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In my 20s, I bounced from job to job as a barista at Starbucks, a nanny and even a matchmaker. As someone who had always achieved great things in school — straight A’s, graduating at the top of my class, getting into top graduate schools — finding myself in a quarter-life crisis without any real direction wasn’t great for my morale.
There were moments when I literally had to avoid friends or do a digital detox as I saw people getting their dream jobs, making six-figures and getting married. I was jealous that they had the life I wanted. Fortunately I was able to turn my envy into a success strategy.
Now, as a seven-figure business owner and success coach to hundreds of clients and students, living in an incredible six-bedroom home in London and working with my loving husband, my life is better than I could have predicted.
From my experience, I learned jealousy wasn’t always a bad thing. Here are some ways to use it to find success:
Jealousy can show you what’s possible.
When I first started my business, I was greatly impacted by top female coaches in my industry, and I remember one in particular telling me she had created a multiple six-figure business in her first year. She also told me it was possible to turn my yearly salary into my monthly salary.
At first, I was skeptical (and jealous of what she had created) but then I chose to think of it in a different way. If she’d done it (a normal woman from the MidWest like me), didn’t that mean I could too?
I used that jealousy to help me create a million-dollar business in my first 18 months and support other woman in transforming their finances and achieving faster success as well.
The way I see it, jealousy isn’t an indication of someone having something that you can’t have. It isn’t a sign that something is already taken or that there’s no space for you. Someone doing what you want to do means it’s possible for you, too.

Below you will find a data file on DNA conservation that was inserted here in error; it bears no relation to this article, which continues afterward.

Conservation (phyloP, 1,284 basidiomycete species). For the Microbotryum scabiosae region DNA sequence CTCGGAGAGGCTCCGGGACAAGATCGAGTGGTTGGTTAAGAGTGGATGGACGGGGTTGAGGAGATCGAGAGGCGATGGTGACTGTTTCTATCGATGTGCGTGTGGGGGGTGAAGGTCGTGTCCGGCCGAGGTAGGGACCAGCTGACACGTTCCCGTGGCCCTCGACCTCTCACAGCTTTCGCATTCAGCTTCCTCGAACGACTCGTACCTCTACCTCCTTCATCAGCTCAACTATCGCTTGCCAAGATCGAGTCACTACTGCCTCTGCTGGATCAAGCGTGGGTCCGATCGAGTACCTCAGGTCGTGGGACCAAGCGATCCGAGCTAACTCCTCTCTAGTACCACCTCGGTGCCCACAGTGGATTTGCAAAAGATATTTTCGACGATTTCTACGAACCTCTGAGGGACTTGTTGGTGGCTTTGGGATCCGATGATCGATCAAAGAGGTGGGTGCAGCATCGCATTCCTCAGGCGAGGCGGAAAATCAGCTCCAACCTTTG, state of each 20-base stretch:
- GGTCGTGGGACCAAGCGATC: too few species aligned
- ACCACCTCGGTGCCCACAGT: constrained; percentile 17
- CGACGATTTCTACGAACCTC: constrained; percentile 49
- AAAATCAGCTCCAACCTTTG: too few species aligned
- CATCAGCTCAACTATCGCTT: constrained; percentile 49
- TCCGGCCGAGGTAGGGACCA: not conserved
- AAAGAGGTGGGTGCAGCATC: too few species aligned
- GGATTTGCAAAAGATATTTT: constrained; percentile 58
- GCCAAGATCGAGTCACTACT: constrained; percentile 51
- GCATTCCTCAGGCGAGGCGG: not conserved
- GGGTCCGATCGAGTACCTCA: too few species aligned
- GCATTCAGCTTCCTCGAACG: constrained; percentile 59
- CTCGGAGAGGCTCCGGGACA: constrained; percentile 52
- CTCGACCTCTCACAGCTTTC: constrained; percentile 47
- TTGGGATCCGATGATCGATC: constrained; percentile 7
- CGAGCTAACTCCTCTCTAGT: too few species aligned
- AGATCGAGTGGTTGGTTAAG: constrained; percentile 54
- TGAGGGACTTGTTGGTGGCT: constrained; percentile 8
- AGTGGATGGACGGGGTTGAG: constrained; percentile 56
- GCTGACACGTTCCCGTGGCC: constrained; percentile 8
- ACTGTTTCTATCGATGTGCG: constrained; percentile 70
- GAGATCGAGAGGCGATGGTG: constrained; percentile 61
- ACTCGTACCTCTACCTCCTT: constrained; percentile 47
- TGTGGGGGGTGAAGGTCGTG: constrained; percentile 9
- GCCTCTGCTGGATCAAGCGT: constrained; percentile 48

Jealousy can be a motivator to go to the next level.
As an entrepreneur, I have a lot of friends who are also highly-driven business owners. We have mastermind sessions together and regularly talk about our achievements and challenges, goals for the future and the ways in which we’re going to reach our big dreams.
At least weekly during these calls, I get jealous of their ideas and success stories — getting a book deal with a top publisher, hosting a sold-out event, working with a dream mentor, growing their email list to 50,000. You name it, and it makes me jealous.
But I’ve learned to use that jealous to motivate me to go to the next level, not stop me from trying or even cut ties with them. I look at that jealousy as a coach: encouraging me to move forward with my goals and as an indication of what I want and what my next steps are.
Jealousy can be an opportunity to deepen key relationships.
A few years ago, I was told that that the best time to send a thank-you card or email is in the moment when you’re feeling jealous of someone. At the time, I thought that was a strange piece of advice, but now I get it.
Giving praise where praise is due is important, especially when you don’t feel like it. I’m sure you love when people reach out and tell you your product or service changed their life, your new website is to die for or you’re really impacting the world. Those around you — even if they seem to have all of the recognition they need — are craving that too.
And who knows? In addition to making someone else feel good about what they’ve accomplished, reaching out and connecting with that person may lead to a door opening that helps you achieve your goals. It may put you on the radar of someone important in your industry, get your work or product noticed or it may just connect you with another human in a meaningful way — and we can all use a little more of that!
The next time, you feel jealous — when you see someone hitting financial milestones, nabbing that coveted media interview or speaking on a big stage — don’t try to squash the emotion. Instead, be open to what it reveals and where it takes you. Jealousy, if you let it, can help you achieve more success than you ever imagined was possible.